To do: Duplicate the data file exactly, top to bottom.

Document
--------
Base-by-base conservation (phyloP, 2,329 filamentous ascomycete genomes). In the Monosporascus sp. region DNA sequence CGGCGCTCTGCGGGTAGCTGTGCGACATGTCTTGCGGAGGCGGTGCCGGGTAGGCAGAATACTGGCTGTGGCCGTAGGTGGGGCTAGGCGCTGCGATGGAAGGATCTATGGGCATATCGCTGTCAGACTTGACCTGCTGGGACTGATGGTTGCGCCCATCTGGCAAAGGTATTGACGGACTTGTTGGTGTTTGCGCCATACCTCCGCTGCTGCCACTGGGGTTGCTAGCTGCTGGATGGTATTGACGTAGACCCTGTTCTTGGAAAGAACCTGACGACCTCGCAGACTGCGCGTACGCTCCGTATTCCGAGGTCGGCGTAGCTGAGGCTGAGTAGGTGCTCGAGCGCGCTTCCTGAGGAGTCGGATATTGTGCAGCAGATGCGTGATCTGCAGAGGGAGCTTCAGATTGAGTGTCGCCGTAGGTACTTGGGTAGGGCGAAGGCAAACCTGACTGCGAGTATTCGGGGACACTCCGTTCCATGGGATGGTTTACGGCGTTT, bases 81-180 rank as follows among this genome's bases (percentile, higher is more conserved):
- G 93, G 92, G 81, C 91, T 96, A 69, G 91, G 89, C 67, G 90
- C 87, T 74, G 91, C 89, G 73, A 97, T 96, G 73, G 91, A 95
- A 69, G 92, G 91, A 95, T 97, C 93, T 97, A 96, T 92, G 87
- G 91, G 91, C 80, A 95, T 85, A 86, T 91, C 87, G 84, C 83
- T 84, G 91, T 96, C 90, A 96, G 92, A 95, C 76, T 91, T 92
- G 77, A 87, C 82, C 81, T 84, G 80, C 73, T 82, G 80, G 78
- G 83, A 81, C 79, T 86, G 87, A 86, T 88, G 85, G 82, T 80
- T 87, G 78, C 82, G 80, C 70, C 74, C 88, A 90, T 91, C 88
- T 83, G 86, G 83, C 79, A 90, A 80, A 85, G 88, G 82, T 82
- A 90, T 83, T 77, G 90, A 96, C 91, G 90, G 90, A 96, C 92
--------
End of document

Base-by-base conservation (phyloP, 2,329 filamentous ascomycete genomes). In the Monosporascus sp. region DNA sequence CGGCGCTCTGCGGGTAGCTGTGCGACATGTCTTGCGGAGGCGGTGCCGGGTAGGCAGAATACTGGCTGTGGCCGTAGGTGGGGCTAGGCGCTGCGATGGAAGGATCTATGGGCATATCGCTGTCAGACTTGACCTGCTGGGACTGATGGTTGCGCCCATCTGGCAAAGGTATTGACGGACTTGTTGGTGTTTGCGCCATACCTCCGCTGCTGCCACTGGGGTTGCTAGCTGCTGGATGGTATTGACGTAGACCCTGTTCTTGGAAAGAACCTGACGACCTCGCAGACTGCGCGTACGCTCCGTATTCCGAGGTCGGCGTAGCTGAGGCTGAGTAGGTGCTCGAGCGCGCTTCCTGAGGAGTCGGATATTGTGCAGCAGATGCGTGATCTGCAGAGGGAGCTTCAGATTGAGTGTCGCCGTAGGTACTTGGGTAGGGCGAAGGCAAACCTGACTGCGAGTATTCGGGGACACTCCGTTCCATGGGATGGTTTACGGCGTTT, bases 81-180 rank as follows among this genome's bases (percentile, higher is more conserved):
- G 93, G 92, G 81, C 91, T 96, A 69, G 91, G 89, C 67, G 90
- C 87, T 74, G 91, C 89, G 73, A 97, T 96, G 73, G 91, A 95
- A 69, G 92, G 91, A 95, T 97, C 93, T 97, A 96, T 92, G 87
- G 91, G 91, C 80, A 95, T 85, A 86, T 91, C 87, G 84, C 83
- T 84, G 91, T 96, C 90, A 96, G 92, A 95, C 76, T 91, T 92
- G 77, A 87, C 82, C 81, T 84, G 80, C 73, T 82, G 80, G 78
- G 83, A 81, C 79, T 86, G 87, A 86, T 88, G 85, G 82, T 80
- T 87, G 78, C 82, G 80, C 70, C 74, C 88, A 90, T 91, C 88
- T 83, G 86, G 83, C 79, A 90, A 80, A 85, G 88, G 82, T 82
- A 90, T 83, T 77, G 90, A 96, C 91, G 90, G 90, A 96, C 92